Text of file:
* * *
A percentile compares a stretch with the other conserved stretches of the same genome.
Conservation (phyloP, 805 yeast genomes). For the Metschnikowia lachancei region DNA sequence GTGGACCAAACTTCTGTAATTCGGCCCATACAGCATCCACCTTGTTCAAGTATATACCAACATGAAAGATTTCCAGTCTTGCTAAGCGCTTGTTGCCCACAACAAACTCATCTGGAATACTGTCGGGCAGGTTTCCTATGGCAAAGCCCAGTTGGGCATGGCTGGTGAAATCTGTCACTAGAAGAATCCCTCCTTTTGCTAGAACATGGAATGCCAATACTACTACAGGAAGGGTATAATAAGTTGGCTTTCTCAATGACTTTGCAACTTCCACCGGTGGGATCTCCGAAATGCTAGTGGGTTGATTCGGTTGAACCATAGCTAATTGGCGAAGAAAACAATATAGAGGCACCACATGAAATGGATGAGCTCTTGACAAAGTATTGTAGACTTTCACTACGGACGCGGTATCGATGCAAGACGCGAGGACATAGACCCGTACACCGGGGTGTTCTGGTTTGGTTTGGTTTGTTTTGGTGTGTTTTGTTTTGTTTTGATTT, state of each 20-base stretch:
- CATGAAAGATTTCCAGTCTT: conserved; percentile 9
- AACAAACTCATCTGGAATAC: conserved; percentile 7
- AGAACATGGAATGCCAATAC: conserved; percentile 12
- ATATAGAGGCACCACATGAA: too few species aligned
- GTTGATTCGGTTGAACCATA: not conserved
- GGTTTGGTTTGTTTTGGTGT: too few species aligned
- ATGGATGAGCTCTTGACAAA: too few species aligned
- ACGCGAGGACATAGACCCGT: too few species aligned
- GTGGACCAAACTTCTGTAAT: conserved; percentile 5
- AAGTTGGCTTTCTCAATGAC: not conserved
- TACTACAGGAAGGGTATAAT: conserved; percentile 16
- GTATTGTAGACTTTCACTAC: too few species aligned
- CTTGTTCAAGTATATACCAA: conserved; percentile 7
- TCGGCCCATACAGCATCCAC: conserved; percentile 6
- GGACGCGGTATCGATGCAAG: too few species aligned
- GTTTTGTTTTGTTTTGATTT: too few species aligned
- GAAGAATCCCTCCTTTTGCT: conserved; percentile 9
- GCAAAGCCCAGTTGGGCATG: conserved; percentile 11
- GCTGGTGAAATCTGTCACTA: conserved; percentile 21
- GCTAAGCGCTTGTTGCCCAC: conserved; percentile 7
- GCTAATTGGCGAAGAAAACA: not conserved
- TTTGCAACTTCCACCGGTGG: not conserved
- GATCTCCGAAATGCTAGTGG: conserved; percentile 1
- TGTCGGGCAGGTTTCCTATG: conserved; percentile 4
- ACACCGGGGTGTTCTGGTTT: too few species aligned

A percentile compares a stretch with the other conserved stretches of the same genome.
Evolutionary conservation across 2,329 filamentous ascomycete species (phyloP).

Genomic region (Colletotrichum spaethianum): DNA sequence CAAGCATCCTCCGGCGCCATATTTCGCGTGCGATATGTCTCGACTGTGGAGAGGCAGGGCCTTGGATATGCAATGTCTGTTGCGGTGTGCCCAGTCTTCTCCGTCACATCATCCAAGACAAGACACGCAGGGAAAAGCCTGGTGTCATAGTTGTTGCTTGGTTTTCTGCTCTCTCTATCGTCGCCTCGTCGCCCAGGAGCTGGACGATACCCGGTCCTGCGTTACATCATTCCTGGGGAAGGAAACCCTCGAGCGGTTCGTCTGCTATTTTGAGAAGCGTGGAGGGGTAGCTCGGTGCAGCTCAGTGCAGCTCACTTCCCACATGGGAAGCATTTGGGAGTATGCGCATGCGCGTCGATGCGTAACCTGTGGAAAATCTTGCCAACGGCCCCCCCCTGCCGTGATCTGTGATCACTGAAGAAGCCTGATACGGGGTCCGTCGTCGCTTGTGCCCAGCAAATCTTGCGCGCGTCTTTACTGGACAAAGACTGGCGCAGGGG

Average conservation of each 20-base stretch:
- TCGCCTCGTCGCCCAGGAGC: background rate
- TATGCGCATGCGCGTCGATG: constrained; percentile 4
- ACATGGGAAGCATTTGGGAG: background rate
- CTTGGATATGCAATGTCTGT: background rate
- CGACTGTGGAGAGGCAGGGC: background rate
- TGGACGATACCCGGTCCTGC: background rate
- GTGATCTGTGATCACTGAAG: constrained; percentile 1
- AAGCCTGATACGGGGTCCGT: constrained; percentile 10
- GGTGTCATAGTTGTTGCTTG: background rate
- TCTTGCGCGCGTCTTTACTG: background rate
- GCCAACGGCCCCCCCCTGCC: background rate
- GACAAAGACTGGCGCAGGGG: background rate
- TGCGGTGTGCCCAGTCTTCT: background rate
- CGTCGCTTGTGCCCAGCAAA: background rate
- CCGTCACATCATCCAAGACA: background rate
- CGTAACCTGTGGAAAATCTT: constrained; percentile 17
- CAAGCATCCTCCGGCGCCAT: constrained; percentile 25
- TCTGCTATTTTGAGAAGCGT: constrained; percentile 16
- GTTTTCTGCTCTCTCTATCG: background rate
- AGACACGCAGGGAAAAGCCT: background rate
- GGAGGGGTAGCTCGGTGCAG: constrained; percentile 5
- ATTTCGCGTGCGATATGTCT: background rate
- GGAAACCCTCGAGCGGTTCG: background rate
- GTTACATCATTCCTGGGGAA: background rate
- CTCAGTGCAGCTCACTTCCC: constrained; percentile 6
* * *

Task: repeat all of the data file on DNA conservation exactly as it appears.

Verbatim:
A percentile compares a stretch with the other conserved stretches of the same genome.
Conservation (phyloP, 805 yeast genomes). For the Metschnikowia lachancei region DNA sequence GTGGACCAAACTTCTGTAATTCGGCCCATACAGCATCCACCTTGTTCAAGTATATACCAACATGAAAGATTTCCAGTCTTGCTAAGCGCTTGTTGCCCACAACAAACTCATCTGGAATACTGTCGGGCAGGTTTCCTATGGCAAAGCCCAGTTGGGCATGGCTGGTGAAATCTGTCACTAGAAGAATCCCTCCTTTTGCTAGAACATGGAATGCCAATACTACTACAGGAAGGGTATAATAAGTTGGCTTTCTCAATGACTTTGCAACTTCCACCGGTGGGATCTCCGAAATGCTAGTGGGTTGATTCGGTTGAACCATAGCTAATTGGCGAAGAAAACAATATAGAGGCACCACATGAAATGGATGAGCTCTTGACAAAGTATTGTAGACTTTCACTACGGACGCGGTATCGATGCAAGACGCGAGGACATAGACCCGTACACCGGGGTGTTCTGGTTTGGTTTGGTTTGTTTTGGTGTGTTTTGTTTTGTTTTGATTT, state of each 20-base stretch:
- CATGAAAGATTTCCAGTCTT: conserved; percentile 9
- AACAAACTCATCTGGAATAC: conserved; percentile 7
- AGAACATGGAATGCCAATAC: conserved; percentile 12
- ATATAGAGGCACCACATGAA: too few species aligned
- GTTGATTCGGTTGAACCATA: not conserved
- GGTTTGGTTTGTTTTGGTGT: too few species aligned
- ATGGATGAGCTCTTGACAAA: too few species aligned
- ACGCGAGGACATAGACCCGT: too few species aligned
- GTGGACCAAACTTCTGTAAT: conserved; percentile 5
- AAGTTGGCTTTCTCAATGAC: not conserved
- TACTACAGGAAGGGTATAAT: conserved; percentile 16
- GTATTGTAGACTTTCACTAC: too few species aligned
- CTTGTTCAAGTATATACCAA: conserved; percentile 7
- TCGGCCCATACAGCATCCAC: conserved; percentile 6
- GGACGCGGTATCGATGCAAG: too few species aligned
- GTTTTGTTTTGTTTTGATTT: too few species aligned
- GAAGAATCCCTCCTTTTGCT: conserved; percentile 9
- GCAAAGCCCAGTTGGGCATG: conserved; percentile 11
- GCTGGTGAAATCTGTCACTA: conserved; percentile 21
- GCTAAGCGCTTGTTGCCCAC: conserved; percentile 7
- GCTAATTGGCGAAGAAAACA: not conserved
- TTTGCAACTTCCACCGGTGG: not conserved
- GATCTCCGAAATGCTAGTGG: conserved; percentile 1
- TGTCGGGCAGGTTTCCTATG: conserved; percentile 4
- ACACCGGGGTGTTCTGGTTT: too few species aligned

A percentile compares a stretch with the other conserved stretches of the same genome.
Evolutionary conservation across 2,329 filamentous ascomycete species (phyloP).

Genomic region (Colletotrichum spaethianum): DNA sequence CAAGCATCCTCCGGCGCCATATTTCGCGTGCGATATGTCTCGACTGTGGAGAGGCAGGGCCTTGGATATGCAATGTCTGTTGCGGTGTGCCCAGTCTTCTCCGTCACATCATCCAAGACAAGACACGCAGGGAAAAGCCTGGTGTCATAGTTGTTGCTTGGTTTTCTGCTCTCTCTATCGTCGCCTCGTCGCCCAGGAGCTGGACGATACCCGGTCCTGCGTTACATCATTCCTGGGGAAGGAAACCCTCGAGCGGTTCGTCTGCTATTTTGAGAAGCGTGGAGGGGTAGCTCGGTGCAGCTCAGTGCAGCTCACTTCCCACATGGGAAGCATTTGGGAGTATGCGCATGCGCGTCGATGCGTAACCTGTGGAAAATCTTGCCAACGGCCCCCCCCTGCCGTGATCTGTGATCACTGAAGAAGCCTGATACGGGGTCCGTCGTCGCTTGTGCCCAGCAAATCTTGCGCGCGTCTTTACTGGACAAAGACTGGCGCAGGGG

Average conservation of each 20-base stretch:
- TCGCCTCGTCGCCCAGGAGC: background rate
- TATGCGCATGCGCGTCGATG: constrained; percentile 4
- ACATGGGAAGCATTTGGGAG: background rate
- CTTGGATATGCAATGTCTGT: background rate
- CGACTGTGGAGAGGCAGGGC: background rate
- TGGACGATACCCGGTCCTGC: background rate
- GTGATCTGTGATCACTGAAG: constrained; percentile 1
- AAGCCTGATACGGGGTCCGT: constrained; percentile 10
- GGTGTCATAGTTGTTGCTTG: background rate
- TCTTGCGCGCGTCTTTACTG: background rate
- GCCAACGGCCCCCCCCTGCC: background rate
- GACAAAGACTGGCGCAGGGG: background rate
- TGCGGTGTGCCCAGTCTTCT: background rate
- CGTCGCTTGTGCCCAGCAAA: background rate
- CCGTCACATCATCCAAGACA: background rate
- CGTAACCTGTGGAAAATCTT: constrained; percentile 17
- CAAGCATCCTCCGGCGCCAT: constrained; percentile 25
- TCTGCTATTTTGAGAAGCGT: constrained; percentile 16
- GTTTTCTGCTCTCTCTATCG: background rate
- AGACACGCAGGGAAAAGCCT: background rate
- GGAGGGGTAGCTCGGTGCAG: constrained; percentile 5
- ATTTCGCGTGCGATATGTCT: background rate
- GGAAACCCTCGAGCGGTTCG: background rate
- GTTACATCATTCCTGGGGAA: background rate
- CTCAGTGCAGCTCACTTCCC: constrained; percentile 6